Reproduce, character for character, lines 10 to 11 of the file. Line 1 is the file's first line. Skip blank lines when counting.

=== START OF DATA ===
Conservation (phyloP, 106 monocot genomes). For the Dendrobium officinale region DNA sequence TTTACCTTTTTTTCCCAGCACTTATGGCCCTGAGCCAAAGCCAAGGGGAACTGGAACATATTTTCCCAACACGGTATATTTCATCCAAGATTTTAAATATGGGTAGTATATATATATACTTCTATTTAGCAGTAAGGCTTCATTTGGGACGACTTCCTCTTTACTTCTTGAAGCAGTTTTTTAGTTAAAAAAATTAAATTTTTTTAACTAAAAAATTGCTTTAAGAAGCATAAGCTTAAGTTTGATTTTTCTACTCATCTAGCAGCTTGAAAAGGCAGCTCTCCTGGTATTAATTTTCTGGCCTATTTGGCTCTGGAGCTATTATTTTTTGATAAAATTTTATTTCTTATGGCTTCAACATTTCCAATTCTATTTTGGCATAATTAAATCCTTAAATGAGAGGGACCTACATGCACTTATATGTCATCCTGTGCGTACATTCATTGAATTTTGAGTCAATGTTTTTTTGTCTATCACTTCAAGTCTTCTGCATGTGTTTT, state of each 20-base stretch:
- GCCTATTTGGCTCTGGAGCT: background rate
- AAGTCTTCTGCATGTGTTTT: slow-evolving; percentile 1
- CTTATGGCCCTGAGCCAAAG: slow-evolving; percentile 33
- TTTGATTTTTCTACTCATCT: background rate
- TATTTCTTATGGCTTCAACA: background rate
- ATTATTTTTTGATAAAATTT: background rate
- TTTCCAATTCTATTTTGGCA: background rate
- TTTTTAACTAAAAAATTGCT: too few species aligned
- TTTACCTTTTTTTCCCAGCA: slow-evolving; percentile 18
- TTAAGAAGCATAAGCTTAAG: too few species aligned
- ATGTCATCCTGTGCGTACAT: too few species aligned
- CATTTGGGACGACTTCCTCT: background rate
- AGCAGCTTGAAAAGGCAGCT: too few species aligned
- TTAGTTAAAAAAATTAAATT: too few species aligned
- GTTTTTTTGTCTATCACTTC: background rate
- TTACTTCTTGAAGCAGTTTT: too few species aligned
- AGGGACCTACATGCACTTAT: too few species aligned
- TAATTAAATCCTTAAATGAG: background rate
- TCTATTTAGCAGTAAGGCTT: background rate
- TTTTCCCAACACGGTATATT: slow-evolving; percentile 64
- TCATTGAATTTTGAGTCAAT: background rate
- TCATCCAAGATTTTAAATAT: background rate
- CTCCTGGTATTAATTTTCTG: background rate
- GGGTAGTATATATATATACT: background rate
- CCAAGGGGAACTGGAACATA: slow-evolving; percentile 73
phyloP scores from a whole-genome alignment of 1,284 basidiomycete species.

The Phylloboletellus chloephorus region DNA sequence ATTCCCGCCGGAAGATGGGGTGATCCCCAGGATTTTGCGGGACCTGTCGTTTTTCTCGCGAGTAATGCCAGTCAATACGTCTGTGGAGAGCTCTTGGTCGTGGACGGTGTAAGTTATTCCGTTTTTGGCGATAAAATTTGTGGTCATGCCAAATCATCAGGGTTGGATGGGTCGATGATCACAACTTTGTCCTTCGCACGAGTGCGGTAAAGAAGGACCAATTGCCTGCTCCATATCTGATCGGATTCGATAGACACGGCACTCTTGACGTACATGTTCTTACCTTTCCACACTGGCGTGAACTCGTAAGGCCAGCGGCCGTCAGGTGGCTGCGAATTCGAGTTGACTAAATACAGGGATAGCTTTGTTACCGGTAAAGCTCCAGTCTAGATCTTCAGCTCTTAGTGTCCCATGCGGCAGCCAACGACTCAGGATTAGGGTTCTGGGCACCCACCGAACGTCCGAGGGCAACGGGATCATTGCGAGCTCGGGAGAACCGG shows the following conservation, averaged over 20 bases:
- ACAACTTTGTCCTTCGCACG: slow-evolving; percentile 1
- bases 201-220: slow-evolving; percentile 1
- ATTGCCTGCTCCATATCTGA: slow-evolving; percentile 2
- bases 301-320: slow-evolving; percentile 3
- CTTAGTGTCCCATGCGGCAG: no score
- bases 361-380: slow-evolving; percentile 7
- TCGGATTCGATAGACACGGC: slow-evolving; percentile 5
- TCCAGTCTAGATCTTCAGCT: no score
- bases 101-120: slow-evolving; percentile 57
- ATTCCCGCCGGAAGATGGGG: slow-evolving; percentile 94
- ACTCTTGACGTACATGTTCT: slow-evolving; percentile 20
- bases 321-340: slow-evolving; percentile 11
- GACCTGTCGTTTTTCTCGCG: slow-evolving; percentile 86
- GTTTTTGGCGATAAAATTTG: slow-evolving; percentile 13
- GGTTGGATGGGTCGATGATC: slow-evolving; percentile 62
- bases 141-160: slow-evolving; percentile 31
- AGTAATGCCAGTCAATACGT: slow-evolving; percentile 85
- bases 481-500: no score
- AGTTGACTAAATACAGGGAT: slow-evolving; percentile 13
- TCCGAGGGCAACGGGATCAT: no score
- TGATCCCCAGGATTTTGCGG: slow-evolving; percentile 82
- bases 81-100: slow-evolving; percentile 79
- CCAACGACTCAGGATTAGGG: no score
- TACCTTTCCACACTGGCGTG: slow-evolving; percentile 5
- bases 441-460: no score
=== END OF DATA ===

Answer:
- TTTACCTTTTTTTCCCAGCA: slow-evolving; percentile 18
- TTAAGAAGCATAAGCTTAAG: too few species aligned